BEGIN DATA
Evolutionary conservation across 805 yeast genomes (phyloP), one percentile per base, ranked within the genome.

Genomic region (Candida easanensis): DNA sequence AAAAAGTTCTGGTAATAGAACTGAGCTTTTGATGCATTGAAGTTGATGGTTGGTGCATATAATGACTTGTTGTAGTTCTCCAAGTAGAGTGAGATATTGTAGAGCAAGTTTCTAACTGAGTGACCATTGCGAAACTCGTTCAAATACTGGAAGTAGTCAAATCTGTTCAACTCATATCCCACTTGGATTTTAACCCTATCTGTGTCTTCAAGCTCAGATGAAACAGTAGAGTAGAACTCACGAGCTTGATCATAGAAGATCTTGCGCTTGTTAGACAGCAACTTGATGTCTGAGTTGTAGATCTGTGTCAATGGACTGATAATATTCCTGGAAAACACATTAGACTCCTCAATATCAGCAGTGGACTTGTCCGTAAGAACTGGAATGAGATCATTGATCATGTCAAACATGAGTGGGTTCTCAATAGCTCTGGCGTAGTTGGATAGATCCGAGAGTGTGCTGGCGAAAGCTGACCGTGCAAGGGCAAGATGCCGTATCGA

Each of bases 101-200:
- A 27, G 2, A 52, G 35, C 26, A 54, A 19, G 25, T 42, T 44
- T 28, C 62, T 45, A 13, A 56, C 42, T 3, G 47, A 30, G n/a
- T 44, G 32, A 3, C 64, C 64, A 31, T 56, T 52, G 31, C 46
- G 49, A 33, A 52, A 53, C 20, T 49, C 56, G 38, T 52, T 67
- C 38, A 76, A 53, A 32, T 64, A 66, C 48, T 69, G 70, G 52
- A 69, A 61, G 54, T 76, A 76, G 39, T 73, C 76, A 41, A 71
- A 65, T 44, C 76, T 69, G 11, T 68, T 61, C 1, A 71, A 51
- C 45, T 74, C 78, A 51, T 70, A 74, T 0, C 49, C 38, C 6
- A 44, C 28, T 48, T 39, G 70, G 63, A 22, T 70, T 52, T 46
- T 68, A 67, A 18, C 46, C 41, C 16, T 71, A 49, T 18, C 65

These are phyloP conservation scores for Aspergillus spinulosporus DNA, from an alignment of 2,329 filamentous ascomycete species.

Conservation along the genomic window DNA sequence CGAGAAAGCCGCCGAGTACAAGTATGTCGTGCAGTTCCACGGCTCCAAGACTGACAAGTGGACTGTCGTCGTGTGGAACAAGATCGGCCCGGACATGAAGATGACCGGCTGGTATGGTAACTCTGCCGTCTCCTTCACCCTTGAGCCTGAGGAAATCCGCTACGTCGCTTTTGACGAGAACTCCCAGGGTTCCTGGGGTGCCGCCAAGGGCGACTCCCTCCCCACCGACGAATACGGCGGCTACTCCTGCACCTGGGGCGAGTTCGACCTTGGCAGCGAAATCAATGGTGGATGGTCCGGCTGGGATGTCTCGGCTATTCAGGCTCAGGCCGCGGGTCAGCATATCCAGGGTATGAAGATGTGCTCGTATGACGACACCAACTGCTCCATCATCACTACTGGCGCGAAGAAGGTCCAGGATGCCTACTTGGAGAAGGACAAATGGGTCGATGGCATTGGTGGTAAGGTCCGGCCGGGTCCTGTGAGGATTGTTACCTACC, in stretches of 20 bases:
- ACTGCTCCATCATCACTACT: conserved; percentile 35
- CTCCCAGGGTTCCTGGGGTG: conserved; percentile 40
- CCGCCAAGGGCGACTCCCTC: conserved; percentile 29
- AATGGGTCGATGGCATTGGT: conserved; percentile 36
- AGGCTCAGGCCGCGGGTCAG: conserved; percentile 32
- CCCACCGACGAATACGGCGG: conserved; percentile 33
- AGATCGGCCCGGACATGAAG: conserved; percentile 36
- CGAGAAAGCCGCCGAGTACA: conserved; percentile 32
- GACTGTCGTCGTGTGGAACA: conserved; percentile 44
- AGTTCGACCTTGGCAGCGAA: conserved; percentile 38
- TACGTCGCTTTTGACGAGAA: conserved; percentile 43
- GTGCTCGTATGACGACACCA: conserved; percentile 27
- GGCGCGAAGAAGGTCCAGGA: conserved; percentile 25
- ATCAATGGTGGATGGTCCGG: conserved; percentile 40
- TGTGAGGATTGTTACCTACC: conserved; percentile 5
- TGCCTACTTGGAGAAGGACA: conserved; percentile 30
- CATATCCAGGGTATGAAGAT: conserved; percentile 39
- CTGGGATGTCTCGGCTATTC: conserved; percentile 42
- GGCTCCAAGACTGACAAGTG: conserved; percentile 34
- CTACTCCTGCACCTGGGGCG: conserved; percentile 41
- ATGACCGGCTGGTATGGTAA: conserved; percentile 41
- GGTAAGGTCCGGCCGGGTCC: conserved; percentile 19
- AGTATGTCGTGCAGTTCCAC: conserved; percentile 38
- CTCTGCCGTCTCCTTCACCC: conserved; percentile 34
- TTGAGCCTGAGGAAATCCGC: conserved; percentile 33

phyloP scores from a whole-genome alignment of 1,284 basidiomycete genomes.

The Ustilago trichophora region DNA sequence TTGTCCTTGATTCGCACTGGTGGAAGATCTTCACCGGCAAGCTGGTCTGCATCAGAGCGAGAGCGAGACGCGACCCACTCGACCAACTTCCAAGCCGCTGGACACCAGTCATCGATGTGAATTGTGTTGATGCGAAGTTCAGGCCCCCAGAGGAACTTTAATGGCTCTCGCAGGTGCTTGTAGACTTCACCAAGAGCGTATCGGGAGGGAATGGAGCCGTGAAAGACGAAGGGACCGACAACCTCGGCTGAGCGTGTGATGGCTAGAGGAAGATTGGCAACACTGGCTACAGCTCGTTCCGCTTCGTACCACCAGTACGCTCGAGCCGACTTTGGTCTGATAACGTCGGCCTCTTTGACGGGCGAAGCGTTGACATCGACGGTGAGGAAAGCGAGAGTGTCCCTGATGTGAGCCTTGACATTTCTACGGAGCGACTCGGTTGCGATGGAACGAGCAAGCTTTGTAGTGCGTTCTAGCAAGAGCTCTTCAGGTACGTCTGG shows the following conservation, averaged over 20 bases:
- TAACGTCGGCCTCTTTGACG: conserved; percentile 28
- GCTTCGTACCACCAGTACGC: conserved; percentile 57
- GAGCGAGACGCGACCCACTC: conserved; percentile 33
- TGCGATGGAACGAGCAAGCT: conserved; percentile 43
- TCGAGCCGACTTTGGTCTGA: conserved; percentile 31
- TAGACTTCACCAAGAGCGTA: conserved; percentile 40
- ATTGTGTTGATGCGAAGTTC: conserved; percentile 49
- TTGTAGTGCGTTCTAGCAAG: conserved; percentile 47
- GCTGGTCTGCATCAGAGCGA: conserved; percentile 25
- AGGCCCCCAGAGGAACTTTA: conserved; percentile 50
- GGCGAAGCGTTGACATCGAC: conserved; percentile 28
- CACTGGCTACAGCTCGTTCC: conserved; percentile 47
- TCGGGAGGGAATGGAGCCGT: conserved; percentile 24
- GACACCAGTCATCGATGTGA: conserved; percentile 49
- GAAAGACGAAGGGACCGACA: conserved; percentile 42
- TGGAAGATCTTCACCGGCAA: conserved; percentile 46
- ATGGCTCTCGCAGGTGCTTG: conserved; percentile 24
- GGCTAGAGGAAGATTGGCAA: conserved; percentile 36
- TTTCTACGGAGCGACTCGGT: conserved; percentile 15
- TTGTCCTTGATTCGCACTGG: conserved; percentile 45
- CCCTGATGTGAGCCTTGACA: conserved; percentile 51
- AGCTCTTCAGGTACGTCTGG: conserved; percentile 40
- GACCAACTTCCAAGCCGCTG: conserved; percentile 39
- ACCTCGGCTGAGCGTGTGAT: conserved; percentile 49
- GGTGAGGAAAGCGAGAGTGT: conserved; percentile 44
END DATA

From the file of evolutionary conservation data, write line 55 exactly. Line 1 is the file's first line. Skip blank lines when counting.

- TCGGGAGGGAATGGAGCCGT: conserved; percentile 24